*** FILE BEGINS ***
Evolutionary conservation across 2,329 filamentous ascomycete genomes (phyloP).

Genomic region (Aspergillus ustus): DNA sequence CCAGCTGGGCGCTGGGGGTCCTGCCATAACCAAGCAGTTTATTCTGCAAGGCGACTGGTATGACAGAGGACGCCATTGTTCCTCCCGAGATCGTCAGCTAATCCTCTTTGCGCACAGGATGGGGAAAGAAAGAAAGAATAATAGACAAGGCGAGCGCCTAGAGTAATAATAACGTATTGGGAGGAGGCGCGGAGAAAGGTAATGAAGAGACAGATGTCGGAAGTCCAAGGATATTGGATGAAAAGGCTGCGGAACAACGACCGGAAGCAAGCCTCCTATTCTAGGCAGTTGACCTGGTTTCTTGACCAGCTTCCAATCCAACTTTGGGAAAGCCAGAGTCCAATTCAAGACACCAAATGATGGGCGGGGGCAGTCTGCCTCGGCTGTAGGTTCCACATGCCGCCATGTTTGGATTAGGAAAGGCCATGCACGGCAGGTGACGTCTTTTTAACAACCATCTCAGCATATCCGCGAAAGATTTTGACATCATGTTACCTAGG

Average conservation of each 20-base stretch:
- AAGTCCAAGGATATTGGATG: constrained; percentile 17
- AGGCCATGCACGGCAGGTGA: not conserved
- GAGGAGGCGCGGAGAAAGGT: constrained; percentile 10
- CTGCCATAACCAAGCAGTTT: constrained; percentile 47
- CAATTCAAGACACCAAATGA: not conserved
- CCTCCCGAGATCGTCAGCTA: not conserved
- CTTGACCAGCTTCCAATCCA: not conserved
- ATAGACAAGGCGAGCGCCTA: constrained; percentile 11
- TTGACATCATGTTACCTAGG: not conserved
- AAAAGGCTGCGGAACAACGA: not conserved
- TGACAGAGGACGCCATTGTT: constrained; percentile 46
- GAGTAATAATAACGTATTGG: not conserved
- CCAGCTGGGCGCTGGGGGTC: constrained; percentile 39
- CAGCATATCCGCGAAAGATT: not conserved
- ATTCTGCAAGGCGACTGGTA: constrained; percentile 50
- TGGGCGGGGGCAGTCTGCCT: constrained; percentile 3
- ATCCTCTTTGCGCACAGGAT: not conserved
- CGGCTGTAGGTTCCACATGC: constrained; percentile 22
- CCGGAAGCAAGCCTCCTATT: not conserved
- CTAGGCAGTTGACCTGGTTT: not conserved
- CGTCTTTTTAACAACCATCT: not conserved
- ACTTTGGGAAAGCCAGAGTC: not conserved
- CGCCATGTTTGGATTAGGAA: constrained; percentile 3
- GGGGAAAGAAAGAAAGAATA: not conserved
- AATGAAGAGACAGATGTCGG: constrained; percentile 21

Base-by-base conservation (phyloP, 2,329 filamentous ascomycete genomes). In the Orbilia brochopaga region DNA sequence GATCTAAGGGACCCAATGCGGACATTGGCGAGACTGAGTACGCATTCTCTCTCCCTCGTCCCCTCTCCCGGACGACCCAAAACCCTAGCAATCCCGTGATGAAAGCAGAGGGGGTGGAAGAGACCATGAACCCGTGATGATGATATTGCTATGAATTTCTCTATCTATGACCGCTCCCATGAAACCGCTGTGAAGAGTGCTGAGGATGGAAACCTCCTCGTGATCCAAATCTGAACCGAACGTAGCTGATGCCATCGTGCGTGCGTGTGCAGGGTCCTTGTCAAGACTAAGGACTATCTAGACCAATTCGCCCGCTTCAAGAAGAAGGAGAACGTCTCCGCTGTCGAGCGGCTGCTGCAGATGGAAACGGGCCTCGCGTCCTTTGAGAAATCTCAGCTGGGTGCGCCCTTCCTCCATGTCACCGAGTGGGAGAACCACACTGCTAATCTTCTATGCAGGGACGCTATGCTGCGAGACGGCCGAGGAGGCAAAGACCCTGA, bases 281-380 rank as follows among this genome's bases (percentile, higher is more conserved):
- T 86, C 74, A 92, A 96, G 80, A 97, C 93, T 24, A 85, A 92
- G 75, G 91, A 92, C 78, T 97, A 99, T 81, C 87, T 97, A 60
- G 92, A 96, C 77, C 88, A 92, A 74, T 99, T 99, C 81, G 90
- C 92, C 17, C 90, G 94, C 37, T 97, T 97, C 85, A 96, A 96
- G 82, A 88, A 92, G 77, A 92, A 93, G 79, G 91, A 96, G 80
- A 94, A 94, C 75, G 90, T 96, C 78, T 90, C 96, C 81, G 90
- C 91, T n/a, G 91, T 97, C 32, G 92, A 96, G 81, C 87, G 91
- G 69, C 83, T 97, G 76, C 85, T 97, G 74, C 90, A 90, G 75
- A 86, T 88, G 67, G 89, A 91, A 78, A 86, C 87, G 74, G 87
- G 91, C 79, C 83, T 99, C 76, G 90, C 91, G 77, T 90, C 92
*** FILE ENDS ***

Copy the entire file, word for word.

Evolutionary conservation across 2,329 filamentous ascomycete genomes (phyloP).

Genomic region (Aspergillus ustus): DNA sequence CCAGCTGGGCGCTGGGGGTCCTGCCATAACCAAGCAGTTTATTCTGCAAGGCGACTGGTATGACAGAGGACGCCATTGTTCCTCCCGAGATCGTCAGCTAATCCTCTTTGCGCACAGGATGGGGAAAGAAAGAAAGAATAATAGACAAGGCGAGCGCCTAGAGTAATAATAACGTATTGGGAGGAGGCGCGGAGAAAGGTAATGAAGAGACAGATGTCGGAAGTCCAAGGATATTGGATGAAAAGGCTGCGGAACAACGACCGGAAGCAAGCCTCCTATTCTAGGCAGTTGACCTGGTTTCTTGACCAGCTTCCAATCCAACTTTGGGAAAGCCAGAGTCCAATTCAAGACACCAAATGATGGGCGGGGGCAGTCTGCCTCGGCTGTAGGTTCCACATGCCGCCATGTTTGGATTAGGAAAGGCCATGCACGGCAGGTGACGTCTTTTTAACAACCATCTCAGCATATCCGCGAAAGATTTTGACATCATGTTACCTAGG

Average conservation of each 20-base stretch:
- AAGTCCAAGGATATTGGATG: constrained; percentile 17
- AGGCCATGCACGGCAGGTGA: not conserved
- GAGGAGGCGCGGAGAAAGGT: constrained; percentile 10
- CTGCCATAACCAAGCAGTTT: constrained; percentile 47
- CAATTCAAGACACCAAATGA: not conserved
- CCTCCCGAGATCGTCAGCTA: not conserved
- CTTGACCAGCTTCCAATCCA: not conserved
- ATAGACAAGGCGAGCGCCTA: constrained; percentile 11
- TTGACATCATGTTACCTAGG: not conserved
- AAAAGGCTGCGGAACAACGA: not conserved
- TGACAGAGGACGCCATTGTT: constrained; percentile 46
- GAGTAATAATAACGTATTGG: not conserved
- CCAGCTGGGCGCTGGGGGTC: constrained; percentile 39
- CAGCATATCCGCGAAAGATT: not conserved
- ATTCTGCAAGGCGACTGGTA: constrained; percentile 50
- TGGGCGGGGGCAGTCTGCCT: constrained; percentile 3
- ATCCTCTTTGCGCACAGGAT: not conserved
- CGGCTGTAGGTTCCACATGC: constrained; percentile 22
- CCGGAAGCAAGCCTCCTATT: not conserved
- CTAGGCAGTTGACCTGGTTT: not conserved
- CGTCTTTTTAACAACCATCT: not conserved
- ACTTTGGGAAAGCCAGAGTC: not conserved
- CGCCATGTTTGGATTAGGAA: constrained; percentile 3
- GGGGAAAGAAAGAAAGAATA: not conserved
- AATGAAGAGACAGATGTCGG: constrained; percentile 21

Base-by-base conservation (phyloP, 2,329 filamentous ascomycete genomes). In the Orbilia brochopaga region DNA sequence GATCTAAGGGACCCAATGCGGACATTGGCGAGACTGAGTACGCATTCTCTCTCCCTCGTCCCCTCTCCCGGACGACCCAAAACCCTAGCAATCCCGTGATGAAAGCAGAGGGGGTGGAAGAGACCATGAACCCGTGATGATGATATTGCTATGAATTTCTCTATCTATGACCGCTCCCATGAAACCGCTGTGAAGAGTGCTGAGGATGGAAACCTCCTCGTGATCCAAATCTGAACCGAACGTAGCTGATGCCATCGTGCGTGCGTGTGCAGGGTCCTTGTCAAGACTAAGGACTATCTAGACCAATTCGCCCGCTTCAAGAAGAAGGAGAACGTCTCCGCTGTCGAGCGGCTGCTGCAGATGGAAACGGGCCTCGCGTCCTTTGAGAAATCTCAGCTGGGTGCGCCCTTCCTCCATGTCACCGAGTGGGAGAACCACACTGCTAATCTTCTATGCAGGGACGCTATGCTGCGAGACGGCCGAGGAGGCAAAGACCCTGA, bases 281-380 rank as follows among this genome's bases (percentile, higher is more conserved):
- T 86, C 74, A 92, A 96, G 80, A 97, C 93, T 24, A 85, A 92
- G 75, G 91, A 92, C 78, T 97, A 99, T 81, C 87, T 97, A 60
- G 92, A 96, C 77, C 88, A 92, A 74, T 99, T 99, C 81, G 90
- C 92, C 17, C 90, G 94, C 37, T 97, T 97, C 85, A 96, A 96
- G 82, A 88, A 92, G 77, A 92, A 93, G 79, G 91, A 96, G 80
- A 94, A 94, C 75, G 90, T 96, C 78, T 90, C 96, C 81, G 90
- C 91, T n/a, G 91, T 97, C 32, G 92, A 96, G 81, C 87, G 91
- G 69, C 83, T 97, G 76, C 85, T 97, G 74, C 90, A 90, G 75
- A 86, T 88, G 67, G 89, A 91, A 78, A 86, C 87, G 74, G 87
- G 91, C 79, C 83, T 99, C 76, G 90, C 91, G 77, T 90, C 92